Regardless of where children are, it is wise to give them parameters. In fact, everyone’s behavior improves when guidelines are clearly understood. This is true in swimming pools too!
There are some general rules of conduct that aren’t really formal. We, in fact, know them as just good manners and we can apply them to the pool. Using our good manners encourages others to use their good manners in return.
Instill pool manners and everyone using your pool will have a better swimming experience. Your list of manners should include:
- Be aware of those who are around you when you’re swimming, kicking, jumping or diving.
- Give others ample space for their activities.
- Don’t purposely splash water in the face of other swimmers.
- Keep your volume down. Loud noises disturb others as they are learning or training.
- Politely wait your turn when you’re in line to use a particular part of the pool.
There is also a set of informal rules of conduct for lane swimmers to follow when swimming with others.
This allows many people doing different activities to be able to use the pool without being disruptive to each another.
For new (lap) swimmers, following rules that control pool conduct is a new concept. It may even be a new experience for some to have to “share” the pool with at all. The appropriate behavior of experienced swimmers often “rubs off” on younger swimmers. However, the best practice is to instill a “code of conduct” along with the skills and strokes young swimmers are using so it becomes a part of how they act when they enter the pool area.
This education can help young swimmers to be assured of good experiences in any pool they enter in the future and can help to ensure that your pool always offers a smooth swimming experience to all.
Here are the lane rules:
- Gauge the speeds of each lane and join the lane where the swimmers swim at your speed. This is because it is distracting for experienced swimmers to have to constantly pass slower swimmers.
- If you are alone in a lane, you can swim following the middle line.
- If there are two swimmers in the lane, it can be split into halves and each swimmer swims in one half of the lane. Or the swimmers use the “circle” format described hereafter.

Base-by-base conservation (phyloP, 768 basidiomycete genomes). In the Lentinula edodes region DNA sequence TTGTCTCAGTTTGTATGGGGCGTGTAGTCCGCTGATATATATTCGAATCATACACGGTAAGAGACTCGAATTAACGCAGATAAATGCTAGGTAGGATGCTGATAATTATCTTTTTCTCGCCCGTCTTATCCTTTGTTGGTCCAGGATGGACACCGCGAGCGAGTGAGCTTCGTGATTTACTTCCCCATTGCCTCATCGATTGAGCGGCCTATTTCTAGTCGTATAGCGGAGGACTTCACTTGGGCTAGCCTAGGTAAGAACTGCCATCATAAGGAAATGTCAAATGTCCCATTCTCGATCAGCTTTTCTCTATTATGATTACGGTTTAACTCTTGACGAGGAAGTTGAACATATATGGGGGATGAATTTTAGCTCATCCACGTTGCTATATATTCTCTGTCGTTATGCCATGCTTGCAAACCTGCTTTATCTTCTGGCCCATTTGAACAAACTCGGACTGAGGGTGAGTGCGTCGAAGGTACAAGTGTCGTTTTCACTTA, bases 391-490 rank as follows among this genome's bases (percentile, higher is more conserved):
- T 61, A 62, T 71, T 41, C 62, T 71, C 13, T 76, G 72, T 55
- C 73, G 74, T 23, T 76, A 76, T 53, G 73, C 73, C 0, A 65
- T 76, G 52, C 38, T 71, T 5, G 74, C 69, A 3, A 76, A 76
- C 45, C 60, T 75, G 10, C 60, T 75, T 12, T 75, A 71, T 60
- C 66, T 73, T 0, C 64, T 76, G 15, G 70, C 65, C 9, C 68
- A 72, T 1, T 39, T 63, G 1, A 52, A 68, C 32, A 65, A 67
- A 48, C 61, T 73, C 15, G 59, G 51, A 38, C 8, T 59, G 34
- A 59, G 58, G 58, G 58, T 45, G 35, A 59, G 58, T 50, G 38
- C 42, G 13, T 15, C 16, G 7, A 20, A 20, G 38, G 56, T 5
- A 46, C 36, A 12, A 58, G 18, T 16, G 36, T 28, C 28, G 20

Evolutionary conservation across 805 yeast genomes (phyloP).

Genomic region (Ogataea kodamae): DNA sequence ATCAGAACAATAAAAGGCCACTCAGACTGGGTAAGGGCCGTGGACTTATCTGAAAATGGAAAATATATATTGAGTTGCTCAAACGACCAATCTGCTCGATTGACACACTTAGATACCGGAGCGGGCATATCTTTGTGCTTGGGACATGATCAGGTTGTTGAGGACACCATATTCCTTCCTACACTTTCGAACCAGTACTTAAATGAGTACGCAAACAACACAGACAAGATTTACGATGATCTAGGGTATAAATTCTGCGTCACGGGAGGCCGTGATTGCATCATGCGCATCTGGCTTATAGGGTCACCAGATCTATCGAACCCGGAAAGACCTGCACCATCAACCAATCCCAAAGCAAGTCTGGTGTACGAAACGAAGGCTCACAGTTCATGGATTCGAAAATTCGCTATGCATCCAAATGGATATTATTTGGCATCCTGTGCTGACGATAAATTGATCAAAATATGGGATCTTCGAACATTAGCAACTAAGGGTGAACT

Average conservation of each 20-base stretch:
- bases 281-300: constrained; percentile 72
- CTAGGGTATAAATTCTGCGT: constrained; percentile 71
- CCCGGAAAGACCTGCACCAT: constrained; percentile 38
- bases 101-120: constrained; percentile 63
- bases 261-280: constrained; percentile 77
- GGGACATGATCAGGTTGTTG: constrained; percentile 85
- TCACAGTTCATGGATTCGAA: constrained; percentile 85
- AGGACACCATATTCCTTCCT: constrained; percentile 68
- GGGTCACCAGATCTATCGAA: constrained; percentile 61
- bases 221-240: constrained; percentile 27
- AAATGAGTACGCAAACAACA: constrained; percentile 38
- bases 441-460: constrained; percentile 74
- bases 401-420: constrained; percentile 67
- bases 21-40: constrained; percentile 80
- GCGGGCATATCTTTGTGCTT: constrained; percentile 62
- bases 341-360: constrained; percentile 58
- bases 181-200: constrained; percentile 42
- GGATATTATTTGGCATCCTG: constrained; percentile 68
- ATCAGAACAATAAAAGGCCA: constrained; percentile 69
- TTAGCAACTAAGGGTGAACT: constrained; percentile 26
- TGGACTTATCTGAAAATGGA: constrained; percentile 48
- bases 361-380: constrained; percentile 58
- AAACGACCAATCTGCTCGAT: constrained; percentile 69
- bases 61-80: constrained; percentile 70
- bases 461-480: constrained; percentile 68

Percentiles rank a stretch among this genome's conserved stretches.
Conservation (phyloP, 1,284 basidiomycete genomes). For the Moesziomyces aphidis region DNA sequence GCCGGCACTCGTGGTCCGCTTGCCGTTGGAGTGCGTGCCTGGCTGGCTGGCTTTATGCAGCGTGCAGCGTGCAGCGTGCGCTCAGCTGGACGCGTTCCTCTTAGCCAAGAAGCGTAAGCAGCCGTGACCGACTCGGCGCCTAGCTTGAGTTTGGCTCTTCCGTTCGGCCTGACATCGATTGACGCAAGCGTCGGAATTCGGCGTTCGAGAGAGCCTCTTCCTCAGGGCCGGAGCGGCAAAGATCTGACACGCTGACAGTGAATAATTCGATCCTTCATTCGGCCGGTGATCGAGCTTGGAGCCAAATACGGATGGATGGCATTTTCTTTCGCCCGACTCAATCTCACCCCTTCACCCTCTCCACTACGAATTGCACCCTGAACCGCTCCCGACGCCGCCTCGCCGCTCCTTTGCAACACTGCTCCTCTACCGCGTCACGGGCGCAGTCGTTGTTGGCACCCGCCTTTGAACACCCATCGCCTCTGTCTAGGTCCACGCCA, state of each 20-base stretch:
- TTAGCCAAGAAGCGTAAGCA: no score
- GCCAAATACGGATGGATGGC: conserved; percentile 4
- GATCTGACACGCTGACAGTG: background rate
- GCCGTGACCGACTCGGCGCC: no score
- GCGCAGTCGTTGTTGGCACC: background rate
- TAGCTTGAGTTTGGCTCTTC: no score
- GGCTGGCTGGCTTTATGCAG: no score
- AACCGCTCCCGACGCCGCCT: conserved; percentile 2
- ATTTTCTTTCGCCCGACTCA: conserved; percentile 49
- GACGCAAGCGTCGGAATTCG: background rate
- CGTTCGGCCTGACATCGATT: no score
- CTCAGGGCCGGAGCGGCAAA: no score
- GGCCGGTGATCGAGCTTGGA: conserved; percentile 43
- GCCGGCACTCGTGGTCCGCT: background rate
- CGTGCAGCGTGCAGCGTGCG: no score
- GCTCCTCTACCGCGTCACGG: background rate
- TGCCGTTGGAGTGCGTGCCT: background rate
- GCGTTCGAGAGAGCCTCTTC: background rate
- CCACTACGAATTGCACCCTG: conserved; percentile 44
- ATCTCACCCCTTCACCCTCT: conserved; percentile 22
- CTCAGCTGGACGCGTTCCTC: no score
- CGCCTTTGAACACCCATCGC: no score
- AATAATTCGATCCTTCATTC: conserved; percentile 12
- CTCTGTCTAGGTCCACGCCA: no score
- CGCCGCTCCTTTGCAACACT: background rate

- If there are more than two swimmers in the lane, they should all circle in the lane. This is most often done counterclockwise.
- When joining a lane, slowly enter the water and wait on the side during one lap until all swimmers have noticed that you will join the lane.
- If you are the second swimmer to join a lane, discuss with the first one how you will share the lane.
- Don’t dive into the lane from the starting blocks when you join a lane. This can be distracting or even flat out frightening for swimmers that are concentrated swimming their laps and don’t know what is happening. Normally, diving from the starting blocks should only be done during practice under supervision of a coach and when the lane isn’t used by lap swimmers.
- If you want to pass a slower swimmer, tap him on the foot so that he knows your intention. He will then stop at the end of the lane and move to the right corner so that you can pass. Do the same if you are the person being passed.
- Don’t push off the wall right in front of a faster swimmer. Let him/her pass first.
- Likewise, don’t push off right behind a slower swimmer to directly pass him by. Leave him some room before pushing off.
- If you chat with a fellow swimmer, do it on the sides of the lane to not obstruct the lane end for the lap swimmers. Do the same if you need to rest.
- Don’t “borrow” a piece of swimming equipment that you haven’t brought yourself and seems abandoned. It may well be needed by one of your fellow swimmers very soon.Resource: enjoy-swimming.com
- Besides these informal rules, there is a host of liability guidance that your insurance company can help with. The post of this information is required and will help you mitigate risks that simply being around a swimming pool presents. Check with your insurance experts to make sure you’re compliant in this area.